Uprising by Scott G Mariani
For centuries, vampires walked the earth undetected, feasting on humans in keeping with their ancient traditions, but now 21st century technology has left them open to detection…
To establish order, the Vampire Federation is born, policed by special agents like vampire Alexandra Bishop, authorised to hunt down those who violate the new code.
But rebel vampire Gabriel Stone doesn’t play by the rules and declares war against the Federation, throwing Alex and her team into turmoil.
Oblivious to the chaos in the vampire world, human Detective Inspector Joel Solomon is drawn into and unlikely alliance with Alex when he investigates a series of gruesome corpses drained of their blood.
Together they are plunged into a war of good versus evil, taking them from the streets of London to the mountains of Transylvania in a battle that threatens to destroy them all…
The blurb on the back cover of Uprising boldly proclaims that this will be “a perfect read for fans of films such as Blade an Nightwatch”. Curious to see if this claim would prove to be true I was looking forward to reading this novel.
The concept of vampires living secretly amongst humans has been done before, and I’m sure it will be done again, so when I am reading this subject matter I’m really looking to see if an author can inject their own unique perspective on the topic. Mariani goes for the all out action approach, and it works well. There are some great scenes where the vampires get to use their enhanced abilities to cause enormous damage. Lots of guns, plus lots of action, equals a great deal of fun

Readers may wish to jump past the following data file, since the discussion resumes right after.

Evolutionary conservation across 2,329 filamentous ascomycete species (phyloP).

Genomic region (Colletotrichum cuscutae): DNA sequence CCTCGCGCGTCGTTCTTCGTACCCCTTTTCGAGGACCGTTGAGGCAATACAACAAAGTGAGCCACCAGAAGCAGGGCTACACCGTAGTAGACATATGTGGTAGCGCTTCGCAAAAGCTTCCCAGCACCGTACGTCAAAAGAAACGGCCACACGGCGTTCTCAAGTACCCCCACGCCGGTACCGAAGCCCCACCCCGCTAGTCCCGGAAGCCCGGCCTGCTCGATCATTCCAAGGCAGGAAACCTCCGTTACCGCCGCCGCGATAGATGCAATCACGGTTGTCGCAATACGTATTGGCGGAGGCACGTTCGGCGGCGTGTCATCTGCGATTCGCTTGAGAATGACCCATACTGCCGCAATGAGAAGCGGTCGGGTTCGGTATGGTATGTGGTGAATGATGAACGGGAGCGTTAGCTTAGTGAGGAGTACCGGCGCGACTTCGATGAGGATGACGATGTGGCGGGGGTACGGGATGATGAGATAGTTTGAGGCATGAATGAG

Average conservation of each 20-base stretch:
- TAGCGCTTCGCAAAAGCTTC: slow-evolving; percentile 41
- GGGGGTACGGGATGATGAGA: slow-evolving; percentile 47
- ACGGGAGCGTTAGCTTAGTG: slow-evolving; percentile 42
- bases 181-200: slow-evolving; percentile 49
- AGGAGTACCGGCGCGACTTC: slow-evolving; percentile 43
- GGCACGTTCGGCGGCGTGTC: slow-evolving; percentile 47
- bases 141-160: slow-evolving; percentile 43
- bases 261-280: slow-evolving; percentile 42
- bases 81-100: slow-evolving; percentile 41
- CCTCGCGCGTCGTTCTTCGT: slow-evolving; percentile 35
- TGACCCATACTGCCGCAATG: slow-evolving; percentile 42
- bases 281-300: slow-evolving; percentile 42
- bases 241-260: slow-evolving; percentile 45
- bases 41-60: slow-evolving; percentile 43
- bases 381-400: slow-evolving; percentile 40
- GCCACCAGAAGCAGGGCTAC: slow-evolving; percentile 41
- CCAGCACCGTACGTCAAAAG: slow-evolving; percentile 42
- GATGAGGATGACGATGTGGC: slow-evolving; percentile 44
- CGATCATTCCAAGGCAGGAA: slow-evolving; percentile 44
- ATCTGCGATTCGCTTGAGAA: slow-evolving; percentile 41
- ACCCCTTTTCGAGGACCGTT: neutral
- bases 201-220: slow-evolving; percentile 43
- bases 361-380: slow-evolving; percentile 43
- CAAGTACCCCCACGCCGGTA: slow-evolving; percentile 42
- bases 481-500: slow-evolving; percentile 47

Solomon and Bishop are a good double act. Bishop has been a vampire for a long time and there is a sense of world-weariness about her. She has distanced herself from the human world, as the memories of her old life are still too painful. Meanwhile Solomon is a relative innocent, discovering everything about vampire society for the first time.
Gabriel Stone is a suitably cartoonish villain, all grand gestures and evil posturing. Needless to say, I warmed to him immediately. Stone has a gang of vampires who act as his hench men and women, as well as a manservant who is literally a ghoul. Splendidly creepy chap he is too.
As the story unfolds the reader gets to see glimpses of Stone’s grandiose end game which will pit vampire against vampire. I have to admit there was even a little part of me that was cheering him on. I’m a great fan of truly evil villains, and Stone falls squarely in the category.
Vampires need to be policed in order to ensure their continued secretive existence and it falls to the Vampire Federation to do the policing. I liked the idea that technology plays a key part in this process. This is a great excuse for some great little touches. The age-old problems of moving around in daylight, guaranteeing a victims silence and stopping rogue vampires are all dealt with in an inventive manner.
The plot zips along at break neck speed, so much so, I was worried that if I blinked I was going to miss something. From the Highlands of Scotland, to London and Venice, and from the mountains of Romania to the frozen tundra of Siberia, the story covers a lot of ground and has a globetrotting feel.
Uprising does exactly what it promises on the cover. Its fast paced shlocky fun, in the vein (I’m sorry I couldn’t resist) of Underworld. The sequel, The Cross, is already available and I enjoyed Uprising so much I’ll be reading it next.